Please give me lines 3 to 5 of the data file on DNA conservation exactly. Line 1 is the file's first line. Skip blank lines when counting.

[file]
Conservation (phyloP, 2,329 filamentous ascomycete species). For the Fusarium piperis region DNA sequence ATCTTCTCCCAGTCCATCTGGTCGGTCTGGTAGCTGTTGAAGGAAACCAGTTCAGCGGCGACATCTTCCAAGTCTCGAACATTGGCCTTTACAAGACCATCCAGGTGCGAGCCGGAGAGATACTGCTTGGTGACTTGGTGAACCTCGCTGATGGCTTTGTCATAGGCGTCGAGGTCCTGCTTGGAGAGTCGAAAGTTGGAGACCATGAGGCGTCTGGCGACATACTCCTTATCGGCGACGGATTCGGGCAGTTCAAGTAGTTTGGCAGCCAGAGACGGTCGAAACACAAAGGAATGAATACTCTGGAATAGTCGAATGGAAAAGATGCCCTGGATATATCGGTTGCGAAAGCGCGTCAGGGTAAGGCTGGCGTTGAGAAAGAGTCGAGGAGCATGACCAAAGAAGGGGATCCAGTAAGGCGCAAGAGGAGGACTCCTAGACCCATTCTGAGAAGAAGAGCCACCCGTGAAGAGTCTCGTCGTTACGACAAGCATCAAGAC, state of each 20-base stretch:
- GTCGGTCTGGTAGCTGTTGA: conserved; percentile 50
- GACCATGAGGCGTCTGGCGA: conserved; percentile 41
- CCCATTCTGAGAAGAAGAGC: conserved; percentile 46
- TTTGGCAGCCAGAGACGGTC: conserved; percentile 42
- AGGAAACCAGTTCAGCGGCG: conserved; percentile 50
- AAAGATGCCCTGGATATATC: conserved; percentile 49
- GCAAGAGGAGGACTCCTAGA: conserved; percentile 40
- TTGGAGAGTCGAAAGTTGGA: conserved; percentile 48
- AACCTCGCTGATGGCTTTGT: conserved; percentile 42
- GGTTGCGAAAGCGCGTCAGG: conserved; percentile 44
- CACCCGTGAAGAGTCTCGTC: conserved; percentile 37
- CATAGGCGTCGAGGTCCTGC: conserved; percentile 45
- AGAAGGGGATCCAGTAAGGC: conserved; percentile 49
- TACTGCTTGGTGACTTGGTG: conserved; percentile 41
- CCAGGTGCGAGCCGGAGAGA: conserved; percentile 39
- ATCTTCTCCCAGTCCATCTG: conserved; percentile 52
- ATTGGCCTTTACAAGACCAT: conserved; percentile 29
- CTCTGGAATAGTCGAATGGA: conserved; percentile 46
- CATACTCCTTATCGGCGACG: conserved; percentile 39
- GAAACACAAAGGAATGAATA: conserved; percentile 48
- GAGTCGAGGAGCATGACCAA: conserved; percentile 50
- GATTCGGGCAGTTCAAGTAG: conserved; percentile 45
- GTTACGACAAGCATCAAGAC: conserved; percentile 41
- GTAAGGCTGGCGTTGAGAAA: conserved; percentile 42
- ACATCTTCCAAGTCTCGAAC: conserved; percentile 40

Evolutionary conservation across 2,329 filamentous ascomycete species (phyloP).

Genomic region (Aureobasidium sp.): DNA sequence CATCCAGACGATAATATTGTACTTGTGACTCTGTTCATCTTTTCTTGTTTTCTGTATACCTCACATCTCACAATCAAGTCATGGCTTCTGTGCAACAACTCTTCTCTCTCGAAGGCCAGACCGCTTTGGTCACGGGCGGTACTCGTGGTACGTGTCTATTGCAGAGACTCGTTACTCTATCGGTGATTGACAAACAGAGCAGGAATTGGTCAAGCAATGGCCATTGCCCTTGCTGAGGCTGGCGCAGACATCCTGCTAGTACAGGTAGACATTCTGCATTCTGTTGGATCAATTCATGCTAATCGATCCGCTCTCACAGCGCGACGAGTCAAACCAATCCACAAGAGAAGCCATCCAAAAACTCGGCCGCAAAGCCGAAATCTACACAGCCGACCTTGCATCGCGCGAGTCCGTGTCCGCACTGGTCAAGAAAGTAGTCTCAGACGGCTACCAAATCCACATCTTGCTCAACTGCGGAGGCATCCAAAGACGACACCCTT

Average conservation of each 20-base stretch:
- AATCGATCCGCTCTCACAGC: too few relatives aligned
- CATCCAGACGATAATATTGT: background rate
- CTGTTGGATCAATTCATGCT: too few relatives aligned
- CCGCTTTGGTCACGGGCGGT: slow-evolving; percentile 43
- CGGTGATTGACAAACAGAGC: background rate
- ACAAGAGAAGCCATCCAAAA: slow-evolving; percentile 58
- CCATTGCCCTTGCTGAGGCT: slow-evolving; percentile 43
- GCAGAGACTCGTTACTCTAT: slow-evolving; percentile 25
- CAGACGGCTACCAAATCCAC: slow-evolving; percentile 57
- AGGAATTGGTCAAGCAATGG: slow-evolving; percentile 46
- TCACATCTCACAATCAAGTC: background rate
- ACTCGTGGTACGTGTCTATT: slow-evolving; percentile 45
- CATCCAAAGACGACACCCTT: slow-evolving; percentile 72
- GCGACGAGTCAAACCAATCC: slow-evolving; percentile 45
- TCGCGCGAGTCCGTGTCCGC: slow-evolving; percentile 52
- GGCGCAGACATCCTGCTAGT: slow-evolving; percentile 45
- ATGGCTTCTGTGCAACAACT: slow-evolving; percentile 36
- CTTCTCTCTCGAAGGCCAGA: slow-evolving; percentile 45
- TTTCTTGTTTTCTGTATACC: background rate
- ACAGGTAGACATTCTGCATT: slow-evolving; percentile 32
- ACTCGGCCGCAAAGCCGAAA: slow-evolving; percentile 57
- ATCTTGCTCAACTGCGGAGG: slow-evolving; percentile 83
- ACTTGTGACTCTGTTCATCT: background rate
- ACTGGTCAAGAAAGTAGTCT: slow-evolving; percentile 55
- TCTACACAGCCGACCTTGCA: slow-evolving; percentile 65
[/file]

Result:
- GACCATGAGGCGTCTGGCGA: conserved; percentile 41
- CCCATTCTGAGAAGAAGAGC: conserved; percentile 46
- TTTGGCAGCCAGAGACGGTC: conserved; percentile 42